Object #1013102 from MS-Papers-0032-0640

5 pages written 11 Aug 1868 by Bishop William Williams to Sir Donald McLean

From: Inward letters - Bishop William Williams, Reference Number MS-Papers-0032-0640 (66 digitised items). 62 letters written from Turanga, Pahia, Auckland, Te Aute, Napier, Gisborne, Tauranga, Bay of Islands, Waerengahika (including list of buildings destroyed), Oropaoanui (Awapawanui), 1855-1876 and undated.Includes piece-level inventory of letters accessioned pre-1969

A transcription/translation of this document (by ATL) appears below.

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English (ATL)

Oropaoanui
Aug. 11 1868


My dear Mr. McLean

Yesterday we heard at Napier of a report from Taupo that the Hauhaus have given notice to all the people in charge of sheep stations to clear out. Truly our perplexities are growing thick upon us. This news has led me to think of other matters, and especially of our need of all the support we can get from the friendly natives. But I can hardly see what right we have to --- expect much from them. Look at Waiapu. Morgan has done good service but how has he been requited? After fighting was over there, both he and Hotene were loud in the expression of their opinion that the Waiapu Hauhaus ought to lose their land. In the course of time Captain Biggs goes there as the Government agent, but he did not do what common sense would have suggested, namely, take the friendly chiefs into his counsels, and acting upon their advice consider what it was best to do, but exercising his own judgment he fixes upon a boundary line, and says, "I demand for the Government from this point to that"; --- the said block of land including a principal portion of the land of the friendlies. This of course has produced a very strong feeling, and the natives naturally exclaim, why should we, who have done our best to uphold the Government, have our lands taken from us? I have by me a native Waiata, full of sarcasm, which was written on the occasion, the burden of which is, that Captain Biggs came to Waiapu under pretence of punishing the Hauhaus, but in reality to seize the lands of the friends of the Government; and thus the Government is sacrificed by the caprice of one of its agents. You have heard doubts expressed as to whether Morgan can be depended upon. What I mention is the simple cause. His mind is soured in consequence of these injudicious proceedings. I am told that Captain Biggs consequently modified his demands somewhat; but if enquiry is made you will find that there is a larger portion of land claimed by him, belonging to the friendlies than to the Hauhaus. You will recollect that the same principle was acted upon in regard to Makauri and Makaraka.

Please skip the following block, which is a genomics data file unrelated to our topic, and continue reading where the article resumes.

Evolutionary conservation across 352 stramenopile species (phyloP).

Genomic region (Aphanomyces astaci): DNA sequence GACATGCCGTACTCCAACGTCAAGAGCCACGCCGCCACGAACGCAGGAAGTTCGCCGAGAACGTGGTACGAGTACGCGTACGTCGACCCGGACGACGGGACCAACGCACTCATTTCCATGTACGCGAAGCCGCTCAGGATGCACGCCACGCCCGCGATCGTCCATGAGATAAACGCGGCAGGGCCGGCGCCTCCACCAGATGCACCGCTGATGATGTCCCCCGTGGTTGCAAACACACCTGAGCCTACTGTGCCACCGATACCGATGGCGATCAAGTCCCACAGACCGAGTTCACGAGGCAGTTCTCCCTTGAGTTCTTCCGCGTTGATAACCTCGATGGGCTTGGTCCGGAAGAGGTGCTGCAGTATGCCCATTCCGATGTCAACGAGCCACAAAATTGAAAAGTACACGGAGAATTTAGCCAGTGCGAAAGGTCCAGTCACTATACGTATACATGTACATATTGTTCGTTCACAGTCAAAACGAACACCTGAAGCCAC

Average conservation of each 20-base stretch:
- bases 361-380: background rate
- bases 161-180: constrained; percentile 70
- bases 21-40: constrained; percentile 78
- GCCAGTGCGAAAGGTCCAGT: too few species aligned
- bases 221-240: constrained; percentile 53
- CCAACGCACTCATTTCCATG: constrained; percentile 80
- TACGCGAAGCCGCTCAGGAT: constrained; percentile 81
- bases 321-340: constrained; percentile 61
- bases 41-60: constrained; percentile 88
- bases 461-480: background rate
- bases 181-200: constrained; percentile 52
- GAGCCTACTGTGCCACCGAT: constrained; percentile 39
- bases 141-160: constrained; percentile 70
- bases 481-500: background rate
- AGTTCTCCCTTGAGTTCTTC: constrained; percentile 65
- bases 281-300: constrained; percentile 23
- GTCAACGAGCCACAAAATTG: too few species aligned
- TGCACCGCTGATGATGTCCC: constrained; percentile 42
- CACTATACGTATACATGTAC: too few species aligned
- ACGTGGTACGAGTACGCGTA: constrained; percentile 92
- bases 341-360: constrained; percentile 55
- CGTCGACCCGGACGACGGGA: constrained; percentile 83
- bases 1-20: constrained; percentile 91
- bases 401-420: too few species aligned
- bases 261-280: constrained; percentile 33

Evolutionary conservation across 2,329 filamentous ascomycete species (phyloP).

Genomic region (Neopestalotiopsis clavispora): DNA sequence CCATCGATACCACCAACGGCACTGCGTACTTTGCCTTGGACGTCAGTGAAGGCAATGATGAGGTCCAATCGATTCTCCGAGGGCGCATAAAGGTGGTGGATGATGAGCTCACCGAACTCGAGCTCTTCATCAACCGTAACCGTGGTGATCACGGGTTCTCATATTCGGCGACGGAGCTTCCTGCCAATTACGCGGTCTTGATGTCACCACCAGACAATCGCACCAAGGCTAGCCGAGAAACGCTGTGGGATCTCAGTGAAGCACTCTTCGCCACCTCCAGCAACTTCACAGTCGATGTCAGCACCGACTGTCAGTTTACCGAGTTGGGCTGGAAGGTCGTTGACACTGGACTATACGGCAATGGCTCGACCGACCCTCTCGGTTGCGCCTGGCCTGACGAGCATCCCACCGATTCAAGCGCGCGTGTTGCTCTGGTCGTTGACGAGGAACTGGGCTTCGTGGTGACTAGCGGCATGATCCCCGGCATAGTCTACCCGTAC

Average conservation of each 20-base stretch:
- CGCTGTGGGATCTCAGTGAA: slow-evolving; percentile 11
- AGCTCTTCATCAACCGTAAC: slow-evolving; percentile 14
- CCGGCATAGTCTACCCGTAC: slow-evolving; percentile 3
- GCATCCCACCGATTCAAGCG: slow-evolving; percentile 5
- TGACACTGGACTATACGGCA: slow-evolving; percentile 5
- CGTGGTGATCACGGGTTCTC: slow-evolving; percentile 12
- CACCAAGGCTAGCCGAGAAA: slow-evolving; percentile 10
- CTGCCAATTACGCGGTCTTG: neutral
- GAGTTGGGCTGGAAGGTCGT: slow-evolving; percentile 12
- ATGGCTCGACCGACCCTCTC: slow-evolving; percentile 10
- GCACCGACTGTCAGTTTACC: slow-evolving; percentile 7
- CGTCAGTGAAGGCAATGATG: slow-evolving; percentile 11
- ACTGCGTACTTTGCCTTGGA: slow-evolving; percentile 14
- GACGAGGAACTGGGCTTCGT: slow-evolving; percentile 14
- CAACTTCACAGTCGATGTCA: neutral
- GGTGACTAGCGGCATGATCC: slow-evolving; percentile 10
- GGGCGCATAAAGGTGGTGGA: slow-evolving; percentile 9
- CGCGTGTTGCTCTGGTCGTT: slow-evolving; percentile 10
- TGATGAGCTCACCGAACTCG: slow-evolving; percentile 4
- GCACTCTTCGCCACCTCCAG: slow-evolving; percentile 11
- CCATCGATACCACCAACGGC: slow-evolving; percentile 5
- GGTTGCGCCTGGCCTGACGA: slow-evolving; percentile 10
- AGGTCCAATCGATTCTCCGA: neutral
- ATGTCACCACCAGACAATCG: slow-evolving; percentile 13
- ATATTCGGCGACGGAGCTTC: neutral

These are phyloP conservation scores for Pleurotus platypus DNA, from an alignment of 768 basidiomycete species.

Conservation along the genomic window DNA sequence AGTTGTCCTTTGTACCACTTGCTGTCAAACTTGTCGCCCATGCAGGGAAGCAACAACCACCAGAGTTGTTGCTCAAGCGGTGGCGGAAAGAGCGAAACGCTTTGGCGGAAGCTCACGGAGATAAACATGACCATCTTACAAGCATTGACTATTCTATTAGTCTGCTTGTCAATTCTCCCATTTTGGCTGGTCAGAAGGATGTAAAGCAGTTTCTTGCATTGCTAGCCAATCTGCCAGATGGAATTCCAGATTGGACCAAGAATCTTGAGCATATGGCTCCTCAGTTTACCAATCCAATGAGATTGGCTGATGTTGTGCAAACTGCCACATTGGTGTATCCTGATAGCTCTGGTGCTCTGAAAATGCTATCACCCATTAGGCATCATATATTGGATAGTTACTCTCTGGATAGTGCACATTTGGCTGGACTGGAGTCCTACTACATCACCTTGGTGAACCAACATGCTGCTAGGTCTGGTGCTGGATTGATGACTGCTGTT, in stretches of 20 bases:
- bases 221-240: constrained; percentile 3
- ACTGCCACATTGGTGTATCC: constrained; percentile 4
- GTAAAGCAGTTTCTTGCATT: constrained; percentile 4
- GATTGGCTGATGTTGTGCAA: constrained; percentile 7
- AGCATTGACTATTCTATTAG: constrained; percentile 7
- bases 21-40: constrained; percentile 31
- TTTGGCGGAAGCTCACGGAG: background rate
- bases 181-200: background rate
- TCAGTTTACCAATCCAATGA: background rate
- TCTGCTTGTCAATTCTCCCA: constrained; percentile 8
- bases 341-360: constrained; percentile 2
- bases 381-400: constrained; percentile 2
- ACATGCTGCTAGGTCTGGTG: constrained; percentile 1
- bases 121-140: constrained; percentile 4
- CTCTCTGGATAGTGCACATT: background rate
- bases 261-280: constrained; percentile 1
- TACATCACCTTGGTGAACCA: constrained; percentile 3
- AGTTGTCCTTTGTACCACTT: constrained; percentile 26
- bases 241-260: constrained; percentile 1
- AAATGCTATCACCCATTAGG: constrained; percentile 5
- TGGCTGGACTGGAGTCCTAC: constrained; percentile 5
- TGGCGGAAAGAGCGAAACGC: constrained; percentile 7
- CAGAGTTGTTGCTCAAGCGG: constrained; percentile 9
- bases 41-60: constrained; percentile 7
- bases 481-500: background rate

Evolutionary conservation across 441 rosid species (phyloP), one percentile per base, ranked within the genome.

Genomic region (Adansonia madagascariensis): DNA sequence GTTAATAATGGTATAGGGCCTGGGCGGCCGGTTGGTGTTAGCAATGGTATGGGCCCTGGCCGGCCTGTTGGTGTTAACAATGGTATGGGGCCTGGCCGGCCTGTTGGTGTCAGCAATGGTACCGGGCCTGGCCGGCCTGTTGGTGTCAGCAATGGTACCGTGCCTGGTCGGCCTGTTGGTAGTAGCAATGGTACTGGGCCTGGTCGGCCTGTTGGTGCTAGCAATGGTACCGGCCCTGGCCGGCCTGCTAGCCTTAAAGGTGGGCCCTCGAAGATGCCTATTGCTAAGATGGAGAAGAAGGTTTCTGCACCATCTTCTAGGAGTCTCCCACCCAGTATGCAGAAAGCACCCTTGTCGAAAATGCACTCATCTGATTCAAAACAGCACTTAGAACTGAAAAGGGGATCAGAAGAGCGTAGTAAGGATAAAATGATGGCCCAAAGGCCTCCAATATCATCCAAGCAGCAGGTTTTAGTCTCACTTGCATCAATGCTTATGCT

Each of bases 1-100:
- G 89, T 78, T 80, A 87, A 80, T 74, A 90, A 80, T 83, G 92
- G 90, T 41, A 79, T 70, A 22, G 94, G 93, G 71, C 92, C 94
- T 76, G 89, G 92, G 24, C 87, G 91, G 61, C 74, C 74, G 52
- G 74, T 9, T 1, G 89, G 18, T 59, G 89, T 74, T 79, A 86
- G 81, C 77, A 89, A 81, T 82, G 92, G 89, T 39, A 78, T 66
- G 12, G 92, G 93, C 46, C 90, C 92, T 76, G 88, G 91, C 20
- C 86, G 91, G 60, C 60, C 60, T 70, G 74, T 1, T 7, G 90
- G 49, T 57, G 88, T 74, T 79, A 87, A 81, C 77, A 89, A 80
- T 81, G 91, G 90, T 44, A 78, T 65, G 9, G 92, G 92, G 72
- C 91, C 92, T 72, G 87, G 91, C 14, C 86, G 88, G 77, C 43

When the proposal was first made to confiscate land, it was thought that this would afford an easy means of paying off the large debt which had been incurred; but not only has that not been done, but it is pretty certain that a still larger amount of loan would not place us in peaceful possession of the confiscated land. It becomes then a serious question whether it would not be more politic to abandon the confiscation altogether. But I leave this for the consideration of those whose proper business it is.

Believe me to remain
Most faithfully yours
William Waiapu

Part of:
Inward letters - Bishop William Williams, Reference Number MS-Papers-0032-0640 (66 digitised items)
Series 1 Inward letters (English), Reference Number Series 1 Inward letters (English) (14501 digitised items)
McLean Papers, Reference Number MS-Group-1551 (30238 digitised items)

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